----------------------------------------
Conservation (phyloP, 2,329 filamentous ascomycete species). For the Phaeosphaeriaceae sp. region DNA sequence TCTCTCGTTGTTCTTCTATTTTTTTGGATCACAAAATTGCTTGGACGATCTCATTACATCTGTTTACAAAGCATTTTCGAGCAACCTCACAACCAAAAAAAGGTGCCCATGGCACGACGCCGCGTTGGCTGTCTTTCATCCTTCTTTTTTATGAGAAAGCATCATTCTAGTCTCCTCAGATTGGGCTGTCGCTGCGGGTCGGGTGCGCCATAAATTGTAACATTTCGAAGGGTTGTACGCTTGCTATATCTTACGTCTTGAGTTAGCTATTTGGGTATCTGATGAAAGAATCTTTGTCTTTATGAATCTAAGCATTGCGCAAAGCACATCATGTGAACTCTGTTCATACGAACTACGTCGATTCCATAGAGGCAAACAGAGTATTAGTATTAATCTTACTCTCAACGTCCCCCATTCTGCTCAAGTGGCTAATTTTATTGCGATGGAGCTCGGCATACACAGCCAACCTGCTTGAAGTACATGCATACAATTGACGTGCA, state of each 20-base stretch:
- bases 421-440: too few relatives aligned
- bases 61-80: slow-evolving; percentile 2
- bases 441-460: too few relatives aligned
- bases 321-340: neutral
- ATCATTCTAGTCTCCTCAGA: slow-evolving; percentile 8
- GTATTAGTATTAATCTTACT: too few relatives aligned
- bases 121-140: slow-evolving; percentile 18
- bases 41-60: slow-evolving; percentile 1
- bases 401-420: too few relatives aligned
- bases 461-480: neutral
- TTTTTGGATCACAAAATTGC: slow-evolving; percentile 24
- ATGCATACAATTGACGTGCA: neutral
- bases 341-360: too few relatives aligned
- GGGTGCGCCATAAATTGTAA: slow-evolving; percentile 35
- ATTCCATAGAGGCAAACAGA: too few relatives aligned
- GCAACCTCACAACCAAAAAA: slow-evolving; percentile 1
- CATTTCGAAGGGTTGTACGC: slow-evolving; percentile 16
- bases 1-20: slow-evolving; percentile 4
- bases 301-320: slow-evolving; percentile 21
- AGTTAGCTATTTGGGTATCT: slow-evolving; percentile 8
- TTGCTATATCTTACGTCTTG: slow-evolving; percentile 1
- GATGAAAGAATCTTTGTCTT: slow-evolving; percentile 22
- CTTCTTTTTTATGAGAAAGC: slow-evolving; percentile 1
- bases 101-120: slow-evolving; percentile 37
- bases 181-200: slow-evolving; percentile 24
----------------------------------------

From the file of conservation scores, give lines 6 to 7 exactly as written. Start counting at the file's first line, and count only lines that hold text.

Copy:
- ATCATTCTAGTCTCCTCAGA: slow-evolving; percentile 8
- GTATTAGTATTAATCTTACT: too few relatives aligned